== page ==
You Can’t Lose Weight? It is Time To Look at Weight Loss Differently

One of the hardest things to do is to lose weight. I have spoken to many people who have experienced this frustration. It seems that, no matter what they do, they cannot get past a sticking point. The weight stays on and they grow frustrated.

The ISSA has listed four factors that cause this problem. Let’s take the time to review each of these factors with the ISSA.

#1 – Consistency and Putting in the Time

Consistency is the most important factor in weight loss. Period.

Why? Sit down. This is a hard pill to swallow:

Because you ARE what you CONSISTENTLY DO.

To get to where you are now, took some serious time. Has it been a rough year? Five years? Or maybe even 20 years?

However long it’s been for you, your total weight and body composition are a direct result of thousands of different factors that have adapted over your total lifespan.

For instance, if you spent the last 10 years of your life eating sugary desserts a few times a week, getting poor sleep, propping up the bar at happy hour instead of exercising, and getting stressed out at work, your health, your weight, and your energy levels reflect those actions.

You need to come to the realization that undoing years of these lifestyle habits takes time. Lasting weight loss transformation takes about one-quarter of the time that it took to gain the weight in the first place.

In other words, if you spent the last eight years in an unhealthy spiral of weight gain and crash dieting, then you can expect it to take at least two years to get back to a healthy weight. (That is to make sure you lose the weight and keep it off.)

It’s discouraging. I get it. So, focus on the small wins in the meantime.

Did you make it to the gym five days this week? WIN.

Did you limit your sugar intake to less than 30g every day? WIN.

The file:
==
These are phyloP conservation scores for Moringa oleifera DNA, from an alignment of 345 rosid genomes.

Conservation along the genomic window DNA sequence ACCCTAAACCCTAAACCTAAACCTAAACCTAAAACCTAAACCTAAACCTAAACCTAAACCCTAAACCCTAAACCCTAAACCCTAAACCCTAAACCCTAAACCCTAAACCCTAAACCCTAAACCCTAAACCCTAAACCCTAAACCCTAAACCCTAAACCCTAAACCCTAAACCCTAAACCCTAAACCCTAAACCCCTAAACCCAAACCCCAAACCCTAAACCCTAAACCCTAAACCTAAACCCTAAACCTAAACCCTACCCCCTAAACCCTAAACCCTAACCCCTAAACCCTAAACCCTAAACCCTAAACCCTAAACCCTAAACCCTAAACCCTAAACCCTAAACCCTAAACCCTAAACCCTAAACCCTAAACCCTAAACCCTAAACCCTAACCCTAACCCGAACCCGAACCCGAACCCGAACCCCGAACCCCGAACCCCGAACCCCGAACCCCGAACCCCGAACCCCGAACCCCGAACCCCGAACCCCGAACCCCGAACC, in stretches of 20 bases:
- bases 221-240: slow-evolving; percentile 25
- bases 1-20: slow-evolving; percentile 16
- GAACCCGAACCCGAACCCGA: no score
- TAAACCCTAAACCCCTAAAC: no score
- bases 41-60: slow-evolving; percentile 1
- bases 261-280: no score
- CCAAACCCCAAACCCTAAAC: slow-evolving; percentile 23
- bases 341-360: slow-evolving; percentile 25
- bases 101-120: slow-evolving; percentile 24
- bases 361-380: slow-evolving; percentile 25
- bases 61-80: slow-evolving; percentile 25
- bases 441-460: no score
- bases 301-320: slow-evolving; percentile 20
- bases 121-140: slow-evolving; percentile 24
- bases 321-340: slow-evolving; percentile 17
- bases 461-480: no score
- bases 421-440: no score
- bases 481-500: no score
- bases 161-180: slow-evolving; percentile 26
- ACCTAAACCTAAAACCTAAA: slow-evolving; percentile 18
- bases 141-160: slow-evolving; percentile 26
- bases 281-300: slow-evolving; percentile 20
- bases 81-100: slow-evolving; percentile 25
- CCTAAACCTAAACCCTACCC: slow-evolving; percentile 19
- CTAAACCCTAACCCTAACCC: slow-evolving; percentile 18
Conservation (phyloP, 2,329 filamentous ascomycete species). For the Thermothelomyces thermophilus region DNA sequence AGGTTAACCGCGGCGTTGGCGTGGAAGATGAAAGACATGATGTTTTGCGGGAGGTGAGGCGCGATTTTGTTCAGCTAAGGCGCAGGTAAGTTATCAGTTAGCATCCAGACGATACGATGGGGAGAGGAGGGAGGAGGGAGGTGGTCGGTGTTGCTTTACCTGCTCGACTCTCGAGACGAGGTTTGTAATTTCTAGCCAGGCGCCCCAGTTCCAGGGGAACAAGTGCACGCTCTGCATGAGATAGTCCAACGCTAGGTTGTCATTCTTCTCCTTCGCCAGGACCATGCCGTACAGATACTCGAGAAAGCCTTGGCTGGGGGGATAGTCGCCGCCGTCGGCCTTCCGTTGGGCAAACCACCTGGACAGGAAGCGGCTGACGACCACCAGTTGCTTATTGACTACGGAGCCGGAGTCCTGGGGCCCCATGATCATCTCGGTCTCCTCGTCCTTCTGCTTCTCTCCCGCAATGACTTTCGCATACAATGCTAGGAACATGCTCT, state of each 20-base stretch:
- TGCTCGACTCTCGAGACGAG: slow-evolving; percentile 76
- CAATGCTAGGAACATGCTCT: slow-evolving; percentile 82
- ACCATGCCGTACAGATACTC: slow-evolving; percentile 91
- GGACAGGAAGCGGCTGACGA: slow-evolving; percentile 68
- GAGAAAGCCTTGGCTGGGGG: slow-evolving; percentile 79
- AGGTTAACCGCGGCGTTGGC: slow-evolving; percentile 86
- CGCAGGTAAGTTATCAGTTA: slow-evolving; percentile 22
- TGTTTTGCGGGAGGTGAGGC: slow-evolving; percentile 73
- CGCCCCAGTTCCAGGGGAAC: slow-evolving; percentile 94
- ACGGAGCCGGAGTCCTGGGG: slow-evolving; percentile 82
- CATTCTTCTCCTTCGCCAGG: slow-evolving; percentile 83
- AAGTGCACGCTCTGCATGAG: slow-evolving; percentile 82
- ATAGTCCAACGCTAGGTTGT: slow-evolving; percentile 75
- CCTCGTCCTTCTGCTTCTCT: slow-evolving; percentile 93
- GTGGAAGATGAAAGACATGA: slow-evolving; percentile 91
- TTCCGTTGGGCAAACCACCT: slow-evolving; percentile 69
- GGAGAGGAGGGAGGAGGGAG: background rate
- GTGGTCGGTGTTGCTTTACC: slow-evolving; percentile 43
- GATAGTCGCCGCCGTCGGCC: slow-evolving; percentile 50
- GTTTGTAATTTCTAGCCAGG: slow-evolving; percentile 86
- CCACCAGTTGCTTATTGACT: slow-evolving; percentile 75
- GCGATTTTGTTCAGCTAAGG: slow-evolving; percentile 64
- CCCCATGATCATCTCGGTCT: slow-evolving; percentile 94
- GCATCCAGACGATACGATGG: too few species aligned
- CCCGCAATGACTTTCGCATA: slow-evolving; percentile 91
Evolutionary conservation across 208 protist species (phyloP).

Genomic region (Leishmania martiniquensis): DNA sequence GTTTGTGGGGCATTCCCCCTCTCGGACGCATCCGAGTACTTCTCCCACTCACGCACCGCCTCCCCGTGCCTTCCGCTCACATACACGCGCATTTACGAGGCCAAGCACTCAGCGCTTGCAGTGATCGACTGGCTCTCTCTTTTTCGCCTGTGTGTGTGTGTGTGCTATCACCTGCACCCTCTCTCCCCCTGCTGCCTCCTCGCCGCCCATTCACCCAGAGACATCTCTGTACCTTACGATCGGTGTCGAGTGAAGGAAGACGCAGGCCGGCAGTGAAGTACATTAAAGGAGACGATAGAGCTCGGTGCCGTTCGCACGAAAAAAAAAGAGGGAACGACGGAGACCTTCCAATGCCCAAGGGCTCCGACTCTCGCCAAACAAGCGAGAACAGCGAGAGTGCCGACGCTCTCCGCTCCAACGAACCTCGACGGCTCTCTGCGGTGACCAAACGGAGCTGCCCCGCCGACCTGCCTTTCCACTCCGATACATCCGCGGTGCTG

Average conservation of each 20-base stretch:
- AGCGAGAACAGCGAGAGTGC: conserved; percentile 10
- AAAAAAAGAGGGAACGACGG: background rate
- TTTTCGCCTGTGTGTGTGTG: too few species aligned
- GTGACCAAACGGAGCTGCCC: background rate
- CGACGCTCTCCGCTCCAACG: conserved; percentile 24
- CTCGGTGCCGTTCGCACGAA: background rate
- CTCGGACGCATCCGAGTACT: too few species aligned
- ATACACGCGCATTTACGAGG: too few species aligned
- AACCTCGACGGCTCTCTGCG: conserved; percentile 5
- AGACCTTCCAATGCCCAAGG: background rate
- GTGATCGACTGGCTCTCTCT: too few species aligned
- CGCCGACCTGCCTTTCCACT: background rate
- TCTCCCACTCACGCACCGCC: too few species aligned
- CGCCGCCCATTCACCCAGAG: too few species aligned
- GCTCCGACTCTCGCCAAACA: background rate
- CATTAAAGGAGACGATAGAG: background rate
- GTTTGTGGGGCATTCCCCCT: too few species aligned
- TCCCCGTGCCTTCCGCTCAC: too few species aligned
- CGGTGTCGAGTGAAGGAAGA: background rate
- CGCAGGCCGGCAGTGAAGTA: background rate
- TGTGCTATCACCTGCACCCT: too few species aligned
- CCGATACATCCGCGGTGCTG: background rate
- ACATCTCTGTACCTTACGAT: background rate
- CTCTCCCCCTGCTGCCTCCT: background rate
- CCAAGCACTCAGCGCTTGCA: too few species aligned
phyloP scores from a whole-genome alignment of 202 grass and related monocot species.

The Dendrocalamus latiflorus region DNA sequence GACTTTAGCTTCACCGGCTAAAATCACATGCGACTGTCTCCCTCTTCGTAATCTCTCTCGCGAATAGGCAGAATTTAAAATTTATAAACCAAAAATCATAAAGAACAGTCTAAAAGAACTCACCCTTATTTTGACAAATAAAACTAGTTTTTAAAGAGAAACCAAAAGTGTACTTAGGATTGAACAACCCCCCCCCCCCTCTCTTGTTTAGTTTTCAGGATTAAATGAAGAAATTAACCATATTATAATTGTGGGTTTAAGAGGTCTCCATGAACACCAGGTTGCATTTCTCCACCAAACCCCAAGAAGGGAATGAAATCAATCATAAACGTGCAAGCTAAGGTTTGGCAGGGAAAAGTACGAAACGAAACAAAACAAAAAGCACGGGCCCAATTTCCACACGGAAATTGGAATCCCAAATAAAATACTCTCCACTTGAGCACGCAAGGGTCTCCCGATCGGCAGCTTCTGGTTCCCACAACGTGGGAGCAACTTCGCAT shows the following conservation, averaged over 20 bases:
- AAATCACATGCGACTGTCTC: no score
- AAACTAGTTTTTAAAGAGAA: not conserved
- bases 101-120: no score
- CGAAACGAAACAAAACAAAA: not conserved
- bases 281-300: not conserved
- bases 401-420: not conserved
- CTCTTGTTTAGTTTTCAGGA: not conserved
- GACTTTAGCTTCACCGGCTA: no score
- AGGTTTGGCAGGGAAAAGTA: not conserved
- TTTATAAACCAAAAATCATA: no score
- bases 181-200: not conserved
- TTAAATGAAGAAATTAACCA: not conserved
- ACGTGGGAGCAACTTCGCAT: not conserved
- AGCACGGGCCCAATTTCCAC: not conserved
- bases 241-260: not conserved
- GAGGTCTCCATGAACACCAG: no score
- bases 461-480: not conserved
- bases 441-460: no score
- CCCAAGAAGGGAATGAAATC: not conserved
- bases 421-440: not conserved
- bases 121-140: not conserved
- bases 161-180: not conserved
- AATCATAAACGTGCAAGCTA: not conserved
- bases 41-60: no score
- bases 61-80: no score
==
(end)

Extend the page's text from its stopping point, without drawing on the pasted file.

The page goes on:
Are your energy levels up? WIN.

Can you deadlift more than last month? WIN.

Celebrate these wins and hold onto those high fives.

#2 – Recovery

Consistency is essential, but recovery is the second most crucial factor that impacts weight loss.

In short, it’s about how long and deeply you sleep, how well your hormone system bounces back from daily stressors, how well you refuel your body’s nutrients, and how well your body adjusts after working out.

This is so important, but I find that most people with a weight loss goal do a great job exercising, but fail to recover correctly.

Here’s what you need to know:

The MAGIC of your WORKOUT happens during the RECOVERY from that WORKOUT.

If you are not creating the proper environment for positive adaptations to occur during the one to three days following a training session, then your workout – no matter how brilliantly planned – was essentially a waste.

A regimen of 60- to 90-minute workouts, four to five days a week, combined with an appropriate diet, should lead to weight loss.

If it doesn’t, recovery may be the problem.

#3 – Carb Tolerance

Oh carbs, how we all love you!

If only you weren’t so delicious and the research about you so confusing!

Seriously, though, this is what a lot of people are asking:

“Are carbs good or bad?”

“What kinds of carbs are best?”

“When should I eat them?”

If you ask these questions, you’re not alone. And, even for us professionals, the right answers can be murky.

There is some interesting research, though, that can give us some insight into carbs and weight loss.

According to a recent study, there is a link between a person’s genetic ability to produce amylase (the enzyme in saliva that breaks down carbs) and BMI.

It turns out that some bodies GENETICALLY do a better job of regulating carbohydrates than others (likely a number of genes, not just amylase).